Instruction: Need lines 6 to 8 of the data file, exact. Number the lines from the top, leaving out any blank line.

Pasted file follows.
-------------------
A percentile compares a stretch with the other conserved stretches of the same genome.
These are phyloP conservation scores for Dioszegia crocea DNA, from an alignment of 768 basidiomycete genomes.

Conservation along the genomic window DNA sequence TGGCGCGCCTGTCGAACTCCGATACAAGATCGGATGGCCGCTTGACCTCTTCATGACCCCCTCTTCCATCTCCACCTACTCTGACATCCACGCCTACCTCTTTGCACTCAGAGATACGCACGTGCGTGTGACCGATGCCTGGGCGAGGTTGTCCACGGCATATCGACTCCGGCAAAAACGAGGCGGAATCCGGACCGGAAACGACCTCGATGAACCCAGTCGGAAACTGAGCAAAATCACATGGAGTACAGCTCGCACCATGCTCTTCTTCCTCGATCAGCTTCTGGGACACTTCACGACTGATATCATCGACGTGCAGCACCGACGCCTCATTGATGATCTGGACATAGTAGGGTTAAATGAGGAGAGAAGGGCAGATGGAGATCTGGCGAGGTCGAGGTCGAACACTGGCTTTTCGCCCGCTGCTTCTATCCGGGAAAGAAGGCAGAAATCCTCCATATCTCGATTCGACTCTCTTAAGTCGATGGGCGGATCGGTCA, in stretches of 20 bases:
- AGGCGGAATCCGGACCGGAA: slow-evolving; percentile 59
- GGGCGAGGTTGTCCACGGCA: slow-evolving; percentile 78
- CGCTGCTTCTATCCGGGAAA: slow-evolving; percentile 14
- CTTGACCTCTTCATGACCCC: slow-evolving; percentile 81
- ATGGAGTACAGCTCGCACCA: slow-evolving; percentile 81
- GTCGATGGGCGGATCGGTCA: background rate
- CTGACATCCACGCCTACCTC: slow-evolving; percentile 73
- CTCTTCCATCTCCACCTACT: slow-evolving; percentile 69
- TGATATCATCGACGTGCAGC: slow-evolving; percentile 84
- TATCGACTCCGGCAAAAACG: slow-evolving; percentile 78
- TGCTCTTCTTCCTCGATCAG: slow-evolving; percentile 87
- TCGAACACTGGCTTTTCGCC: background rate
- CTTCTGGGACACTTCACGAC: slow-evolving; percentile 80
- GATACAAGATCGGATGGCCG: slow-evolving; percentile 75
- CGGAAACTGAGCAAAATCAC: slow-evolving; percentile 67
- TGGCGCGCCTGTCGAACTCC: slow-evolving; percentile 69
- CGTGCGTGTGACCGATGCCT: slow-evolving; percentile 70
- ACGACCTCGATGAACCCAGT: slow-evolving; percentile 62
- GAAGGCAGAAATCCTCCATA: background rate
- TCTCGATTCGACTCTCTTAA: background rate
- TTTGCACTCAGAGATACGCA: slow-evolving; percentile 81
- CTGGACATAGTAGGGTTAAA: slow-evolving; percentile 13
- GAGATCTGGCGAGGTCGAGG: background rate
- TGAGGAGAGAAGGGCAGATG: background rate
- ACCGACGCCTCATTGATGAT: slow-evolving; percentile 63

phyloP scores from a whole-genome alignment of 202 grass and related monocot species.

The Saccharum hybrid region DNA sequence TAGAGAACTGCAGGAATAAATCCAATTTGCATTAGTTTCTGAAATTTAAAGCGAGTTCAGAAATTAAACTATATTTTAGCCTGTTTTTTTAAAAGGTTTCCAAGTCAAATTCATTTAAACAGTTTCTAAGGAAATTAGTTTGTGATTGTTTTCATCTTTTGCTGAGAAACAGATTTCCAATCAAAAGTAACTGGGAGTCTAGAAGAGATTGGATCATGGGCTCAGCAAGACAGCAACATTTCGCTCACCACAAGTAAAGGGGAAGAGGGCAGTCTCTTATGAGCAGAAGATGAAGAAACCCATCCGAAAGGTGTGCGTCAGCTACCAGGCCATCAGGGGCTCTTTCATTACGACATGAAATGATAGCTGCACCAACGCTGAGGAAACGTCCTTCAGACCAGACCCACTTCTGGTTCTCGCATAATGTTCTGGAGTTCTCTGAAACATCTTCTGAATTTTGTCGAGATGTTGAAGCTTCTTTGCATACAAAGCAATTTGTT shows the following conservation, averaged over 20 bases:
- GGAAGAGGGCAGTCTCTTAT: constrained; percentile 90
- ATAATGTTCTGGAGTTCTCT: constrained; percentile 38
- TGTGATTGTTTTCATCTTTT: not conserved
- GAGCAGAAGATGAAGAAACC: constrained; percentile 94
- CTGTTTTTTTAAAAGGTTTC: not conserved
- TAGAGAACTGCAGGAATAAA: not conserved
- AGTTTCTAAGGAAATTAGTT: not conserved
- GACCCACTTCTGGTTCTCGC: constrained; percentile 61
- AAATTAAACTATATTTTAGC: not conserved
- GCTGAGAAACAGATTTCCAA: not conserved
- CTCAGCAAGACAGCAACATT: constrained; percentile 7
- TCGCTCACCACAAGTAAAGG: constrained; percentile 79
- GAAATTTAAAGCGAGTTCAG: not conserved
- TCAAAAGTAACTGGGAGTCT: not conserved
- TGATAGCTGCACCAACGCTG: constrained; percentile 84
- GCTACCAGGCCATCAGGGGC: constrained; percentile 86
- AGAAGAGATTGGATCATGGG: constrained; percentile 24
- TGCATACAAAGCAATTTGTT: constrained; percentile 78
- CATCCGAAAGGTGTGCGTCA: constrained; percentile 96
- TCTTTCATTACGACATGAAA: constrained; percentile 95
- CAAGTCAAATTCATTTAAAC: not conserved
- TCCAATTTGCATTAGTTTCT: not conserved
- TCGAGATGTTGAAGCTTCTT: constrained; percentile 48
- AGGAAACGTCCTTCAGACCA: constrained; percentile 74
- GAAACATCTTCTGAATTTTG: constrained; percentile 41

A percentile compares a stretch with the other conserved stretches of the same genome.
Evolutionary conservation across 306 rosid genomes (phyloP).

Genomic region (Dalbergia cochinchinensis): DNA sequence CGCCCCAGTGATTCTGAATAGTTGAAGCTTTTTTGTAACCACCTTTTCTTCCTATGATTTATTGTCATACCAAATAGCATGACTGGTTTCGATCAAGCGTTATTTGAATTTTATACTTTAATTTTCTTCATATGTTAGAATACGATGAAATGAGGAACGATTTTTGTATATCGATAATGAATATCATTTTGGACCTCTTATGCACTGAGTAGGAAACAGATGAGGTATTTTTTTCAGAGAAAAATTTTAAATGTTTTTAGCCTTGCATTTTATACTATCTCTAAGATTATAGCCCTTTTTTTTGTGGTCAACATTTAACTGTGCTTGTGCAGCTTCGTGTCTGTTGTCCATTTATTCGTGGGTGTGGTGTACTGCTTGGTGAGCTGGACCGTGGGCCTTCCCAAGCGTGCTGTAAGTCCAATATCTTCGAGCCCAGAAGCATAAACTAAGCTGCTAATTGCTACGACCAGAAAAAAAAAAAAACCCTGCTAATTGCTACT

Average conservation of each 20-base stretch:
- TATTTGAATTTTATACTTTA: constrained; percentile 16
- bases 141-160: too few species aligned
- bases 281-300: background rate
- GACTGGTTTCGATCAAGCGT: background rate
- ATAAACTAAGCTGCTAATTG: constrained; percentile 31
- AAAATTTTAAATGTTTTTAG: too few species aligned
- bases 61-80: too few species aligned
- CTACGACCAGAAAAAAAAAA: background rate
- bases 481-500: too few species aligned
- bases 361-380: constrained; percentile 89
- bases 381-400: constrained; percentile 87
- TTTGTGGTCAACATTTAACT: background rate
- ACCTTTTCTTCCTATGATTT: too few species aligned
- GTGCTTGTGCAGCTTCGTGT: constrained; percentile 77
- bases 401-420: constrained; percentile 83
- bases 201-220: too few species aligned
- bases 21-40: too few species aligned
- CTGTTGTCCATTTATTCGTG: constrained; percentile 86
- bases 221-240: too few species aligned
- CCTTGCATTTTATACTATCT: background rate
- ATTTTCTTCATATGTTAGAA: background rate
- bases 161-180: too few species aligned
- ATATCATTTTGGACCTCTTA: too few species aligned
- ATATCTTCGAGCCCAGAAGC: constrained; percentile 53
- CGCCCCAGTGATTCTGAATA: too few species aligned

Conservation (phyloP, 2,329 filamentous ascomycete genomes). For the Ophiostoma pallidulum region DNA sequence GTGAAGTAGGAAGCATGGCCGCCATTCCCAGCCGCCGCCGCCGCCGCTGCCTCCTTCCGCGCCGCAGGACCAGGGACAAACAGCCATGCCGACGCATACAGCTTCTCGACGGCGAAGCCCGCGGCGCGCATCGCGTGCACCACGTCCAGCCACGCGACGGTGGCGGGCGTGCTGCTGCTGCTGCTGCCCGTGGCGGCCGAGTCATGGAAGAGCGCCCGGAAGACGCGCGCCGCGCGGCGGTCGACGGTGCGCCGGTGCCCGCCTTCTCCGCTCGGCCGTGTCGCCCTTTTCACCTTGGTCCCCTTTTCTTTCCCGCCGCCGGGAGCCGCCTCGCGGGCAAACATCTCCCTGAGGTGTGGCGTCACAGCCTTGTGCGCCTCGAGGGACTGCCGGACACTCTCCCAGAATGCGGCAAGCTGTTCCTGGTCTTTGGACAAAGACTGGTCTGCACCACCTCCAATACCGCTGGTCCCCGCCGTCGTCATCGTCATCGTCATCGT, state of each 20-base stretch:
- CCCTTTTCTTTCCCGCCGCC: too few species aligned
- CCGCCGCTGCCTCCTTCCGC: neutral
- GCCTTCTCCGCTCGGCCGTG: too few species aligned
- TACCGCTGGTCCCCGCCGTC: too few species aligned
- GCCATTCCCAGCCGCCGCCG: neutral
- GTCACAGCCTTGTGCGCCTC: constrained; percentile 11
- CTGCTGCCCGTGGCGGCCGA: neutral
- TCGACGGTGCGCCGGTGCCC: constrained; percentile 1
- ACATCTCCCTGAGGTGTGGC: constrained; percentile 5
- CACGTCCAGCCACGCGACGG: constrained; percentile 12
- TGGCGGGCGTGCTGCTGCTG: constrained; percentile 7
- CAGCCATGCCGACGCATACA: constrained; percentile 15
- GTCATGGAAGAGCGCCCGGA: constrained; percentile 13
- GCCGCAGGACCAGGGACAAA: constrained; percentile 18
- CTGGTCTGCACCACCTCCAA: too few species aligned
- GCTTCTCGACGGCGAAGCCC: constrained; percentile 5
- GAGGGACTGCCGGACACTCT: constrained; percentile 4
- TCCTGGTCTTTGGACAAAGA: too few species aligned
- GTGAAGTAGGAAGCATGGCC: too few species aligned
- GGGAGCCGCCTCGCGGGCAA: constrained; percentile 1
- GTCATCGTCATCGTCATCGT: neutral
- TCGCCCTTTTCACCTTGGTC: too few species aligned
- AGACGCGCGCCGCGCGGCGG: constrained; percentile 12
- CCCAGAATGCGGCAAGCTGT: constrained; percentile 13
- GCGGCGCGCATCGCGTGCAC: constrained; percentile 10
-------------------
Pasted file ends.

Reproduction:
- CGCTGCTTCTATCCGGGAAA: slow-evolving; percentile 14
- CTTGACCTCTTCATGACCCC: slow-evolving; percentile 81
- ATGGAGTACAGCTCGCACCA: slow-evolving; percentile 81